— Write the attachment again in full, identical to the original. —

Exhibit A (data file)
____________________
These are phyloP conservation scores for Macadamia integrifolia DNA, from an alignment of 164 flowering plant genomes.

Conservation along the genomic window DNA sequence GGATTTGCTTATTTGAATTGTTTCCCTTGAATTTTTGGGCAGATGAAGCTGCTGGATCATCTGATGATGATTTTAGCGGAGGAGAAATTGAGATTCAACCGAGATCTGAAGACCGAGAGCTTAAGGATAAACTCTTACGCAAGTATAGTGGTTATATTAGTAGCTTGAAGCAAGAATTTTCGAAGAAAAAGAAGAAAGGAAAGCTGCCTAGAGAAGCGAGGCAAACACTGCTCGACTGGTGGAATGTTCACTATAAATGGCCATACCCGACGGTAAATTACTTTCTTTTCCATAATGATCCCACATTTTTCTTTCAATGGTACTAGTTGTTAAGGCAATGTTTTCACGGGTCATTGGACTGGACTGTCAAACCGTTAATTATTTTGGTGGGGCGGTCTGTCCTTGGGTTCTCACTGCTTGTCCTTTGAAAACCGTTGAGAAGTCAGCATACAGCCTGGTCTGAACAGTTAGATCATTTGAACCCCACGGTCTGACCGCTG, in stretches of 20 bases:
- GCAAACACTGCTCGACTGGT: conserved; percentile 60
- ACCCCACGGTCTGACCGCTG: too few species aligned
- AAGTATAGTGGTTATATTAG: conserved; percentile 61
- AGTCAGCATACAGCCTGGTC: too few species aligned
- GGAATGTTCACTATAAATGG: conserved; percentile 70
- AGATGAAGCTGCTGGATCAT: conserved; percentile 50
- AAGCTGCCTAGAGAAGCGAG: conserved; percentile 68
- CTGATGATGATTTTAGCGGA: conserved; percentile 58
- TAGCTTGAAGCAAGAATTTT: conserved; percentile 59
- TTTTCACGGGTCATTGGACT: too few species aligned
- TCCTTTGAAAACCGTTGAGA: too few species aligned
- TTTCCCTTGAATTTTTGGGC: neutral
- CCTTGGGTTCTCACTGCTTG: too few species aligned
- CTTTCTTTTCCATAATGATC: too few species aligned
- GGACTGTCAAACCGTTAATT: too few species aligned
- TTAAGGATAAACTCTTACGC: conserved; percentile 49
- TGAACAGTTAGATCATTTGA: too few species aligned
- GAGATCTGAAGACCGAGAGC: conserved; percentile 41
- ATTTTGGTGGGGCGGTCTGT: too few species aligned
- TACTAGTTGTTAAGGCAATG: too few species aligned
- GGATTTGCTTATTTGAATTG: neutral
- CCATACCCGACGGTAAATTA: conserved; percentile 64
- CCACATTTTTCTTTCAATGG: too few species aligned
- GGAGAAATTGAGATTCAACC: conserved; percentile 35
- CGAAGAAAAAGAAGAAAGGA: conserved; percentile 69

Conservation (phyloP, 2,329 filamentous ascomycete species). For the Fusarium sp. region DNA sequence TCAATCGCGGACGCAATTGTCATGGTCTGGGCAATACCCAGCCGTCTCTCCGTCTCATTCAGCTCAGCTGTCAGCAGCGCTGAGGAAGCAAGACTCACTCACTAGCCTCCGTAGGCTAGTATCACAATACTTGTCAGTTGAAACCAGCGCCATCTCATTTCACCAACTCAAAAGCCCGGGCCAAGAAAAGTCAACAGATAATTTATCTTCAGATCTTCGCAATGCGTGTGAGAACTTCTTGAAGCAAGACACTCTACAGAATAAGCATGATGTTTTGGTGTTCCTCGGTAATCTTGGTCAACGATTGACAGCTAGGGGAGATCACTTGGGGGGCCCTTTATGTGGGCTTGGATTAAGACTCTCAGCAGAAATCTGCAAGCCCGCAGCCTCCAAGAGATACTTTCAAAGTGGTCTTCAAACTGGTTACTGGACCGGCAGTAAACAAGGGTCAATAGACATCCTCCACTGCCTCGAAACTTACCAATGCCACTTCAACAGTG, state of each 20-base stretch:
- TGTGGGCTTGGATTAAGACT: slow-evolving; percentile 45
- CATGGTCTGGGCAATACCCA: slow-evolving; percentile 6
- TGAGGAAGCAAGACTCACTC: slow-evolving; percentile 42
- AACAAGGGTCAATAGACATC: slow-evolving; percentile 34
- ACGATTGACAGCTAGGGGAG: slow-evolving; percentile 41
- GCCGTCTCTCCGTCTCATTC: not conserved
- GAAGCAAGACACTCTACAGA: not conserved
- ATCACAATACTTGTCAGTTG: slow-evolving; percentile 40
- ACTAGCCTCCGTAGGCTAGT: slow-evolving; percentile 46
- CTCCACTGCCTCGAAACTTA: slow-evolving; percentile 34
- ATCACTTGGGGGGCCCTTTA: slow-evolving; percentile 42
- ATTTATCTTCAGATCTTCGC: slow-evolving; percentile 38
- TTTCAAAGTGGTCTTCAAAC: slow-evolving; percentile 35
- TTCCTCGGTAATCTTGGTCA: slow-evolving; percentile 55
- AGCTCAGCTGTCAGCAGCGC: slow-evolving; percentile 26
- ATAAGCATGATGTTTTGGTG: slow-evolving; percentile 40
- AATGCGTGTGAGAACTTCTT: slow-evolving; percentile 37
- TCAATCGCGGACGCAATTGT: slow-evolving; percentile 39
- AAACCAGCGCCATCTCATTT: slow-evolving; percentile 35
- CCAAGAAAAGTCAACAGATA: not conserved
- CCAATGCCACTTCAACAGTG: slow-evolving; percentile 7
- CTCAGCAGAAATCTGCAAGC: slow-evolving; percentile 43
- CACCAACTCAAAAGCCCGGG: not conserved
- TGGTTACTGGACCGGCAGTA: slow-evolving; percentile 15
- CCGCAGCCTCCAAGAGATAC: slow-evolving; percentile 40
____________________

These are phyloP conservation scores for Macadamia integrifolia DNA, from an alignment of 164 flowering plant genomes.

Conservation along the genomic window DNA sequence GGATTTGCTTATTTGAATTGTTTCCCTTGAATTTTTGGGCAGATGAAGCTGCTGGATCATCTGATGATGATTTTAGCGGAGGAGAAATTGAGATTCAACCGAGATCTGAAGACCGAGAGCTTAAGGATAAACTCTTACGCAAGTATAGTGGTTATATTAGTAGCTTGAAGCAAGAATTTTCGAAGAAAAAGAAGAAAGGAAAGCTGCCTAGAGAAGCGAGGCAAACACTGCTCGACTGGTGGAATGTTCACTATAAATGGCCATACCCGACGGTAAATTACTTTCTTTTCCATAATGATCCCACATTTTTCTTTCAATGGTACTAGTTGTTAAGGCAATGTTTTCACGGGTCATTGGACTGGACTGTCAAACCGTTAATTATTTTGGTGGGGCGGTCTGTCCTTGGGTTCTCACTGCTTGTCCTTTGAAAACCGTTGAGAAGTCAGCATACAGCCTGGTCTGAACAGTTAGATCATTTGAACCCCACGGTCTGACCGCTG, in stretches of 20 bases:
- GCAAACACTGCTCGACTGGT: conserved; percentile 60
- ACCCCACGGTCTGACCGCTG: too few species aligned
- AAGTATAGTGGTTATATTAG: conserved; percentile 61
- AGTCAGCATACAGCCTGGTC: too few species aligned
- GGAATGTTCACTATAAATGG: conserved; percentile 70
- AGATGAAGCTGCTGGATCAT: conserved; percentile 50
- AAGCTGCCTAGAGAAGCGAG: conserved; percentile 68
- CTGATGATGATTTTAGCGGA: conserved; percentile 58
- TAGCTTGAAGCAAGAATTTT: conserved; percentile 59
- TTTTCACGGGTCATTGGACT: too few species aligned
- TCCTTTGAAAACCGTTGAGA: too few species aligned
- TTTCCCTTGAATTTTTGGGC: neutral
- CCTTGGGTTCTCACTGCTTG: too few species aligned
- CTTTCTTTTCCATAATGATC: too few species aligned
- GGACTGTCAAACCGTTAATT: too few species aligned
- TTAAGGATAAACTCTTACGC: conserved; percentile 49
- TGAACAGTTAGATCATTTGA: too few species aligned
- GAGATCTGAAGACCGAGAGC: conserved; percentile 41
- ATTTTGGTGGGGCGGTCTGT: too few species aligned
- TACTAGTTGTTAAGGCAATG: too few species aligned
- GGATTTGCTTATTTGAATTG: neutral
- CCATACCCGACGGTAAATTA: conserved; percentile 64
- CCACATTTTTCTTTCAATGG: too few species aligned
- GGAGAAATTGAGATTCAACC: conserved; percentile 35
- CGAAGAAAAAGAAGAAAGGA: conserved; percentile 69

Conservation (phyloP, 2,329 filamentous ascomycete species). For the Fusarium sp. region DNA sequence TCAATCGCGGACGCAATTGTCATGGTCTGGGCAATACCCAGCCGTCTCTCCGTCTCATTCAGCTCAGCTGTCAGCAGCGCTGAGGAAGCAAGACTCACTCACTAGCCTCCGTAGGCTAGTATCACAATACTTGTCAGTTGAAACCAGCGCCATCTCATTTCACCAACTCAAAAGCCCGGGCCAAGAAAAGTCAACAGATAATTTATCTTCAGATCTTCGCAATGCGTGTGAGAACTTCTTGAAGCAAGACACTCTACAGAATAAGCATGATGTTTTGGTGTTCCTCGGTAATCTTGGTCAACGATTGACAGCTAGGGGAGATCACTTGGGGGGCCCTTTATGTGGGCTTGGATTAAGACTCTCAGCAGAAATCTGCAAGCCCGCAGCCTCCAAGAGATACTTTCAAAGTGGTCTTCAAACTGGTTACTGGACCGGCAGTAAACAAGGGTCAATAGACATCCTCCACTGCCTCGAAACTTACCAATGCCACTTCAACAGTG, state of each 20-base stretch:
- TGTGGGCTTGGATTAAGACT: slow-evolving; percentile 45
- CATGGTCTGGGCAATACCCA: slow-evolving; percentile 6
- TGAGGAAGCAAGACTCACTC: slow-evolving; percentile 42
- AACAAGGGTCAATAGACATC: slow-evolving; percentile 34
- ACGATTGACAGCTAGGGGAG: slow-evolving; percentile 41
- GCCGTCTCTCCGTCTCATTC: not conserved
- GAAGCAAGACACTCTACAGA: not conserved
- ATCACAATACTTGTCAGTTG: slow-evolving; percentile 40
- ACTAGCCTCCGTAGGCTAGT: slow-evolving; percentile 46
- CTCCACTGCCTCGAAACTTA: slow-evolving; percentile 34
- ATCACTTGGGGGGCCCTTTA: slow-evolving; percentile 42
- ATTTATCTTCAGATCTTCGC: slow-evolving; percentile 38
- TTTCAAAGTGGTCTTCAAAC: slow-evolving; percentile 35
- TTCCTCGGTAATCTTGGTCA: slow-evolving; percentile 55
- AGCTCAGCTGTCAGCAGCGC: slow-evolving; percentile 26
- ATAAGCATGATGTTTTGGTG: slow-evolving; percentile 40
- AATGCGTGTGAGAACTTCTT: slow-evolving; percentile 37
- TCAATCGCGGACGCAATTGT: slow-evolving; percentile 39
- AAACCAGCGCCATCTCATTT: slow-evolving; percentile 35
- CCAAGAAAAGTCAACAGATA: not conserved
- CCAATGCCACTTCAACAGTG: slow-evolving; percentile 7
- CTCAGCAGAAATCTGCAAGC: slow-evolving; percentile 43
- CACCAACTCAAAAGCCCGGG: not conserved
- TGGTTACTGGACCGGCAGTA: slow-evolving; percentile 15
- CCGCAGCCTCCAAGAGATAC: slow-evolving; percentile 40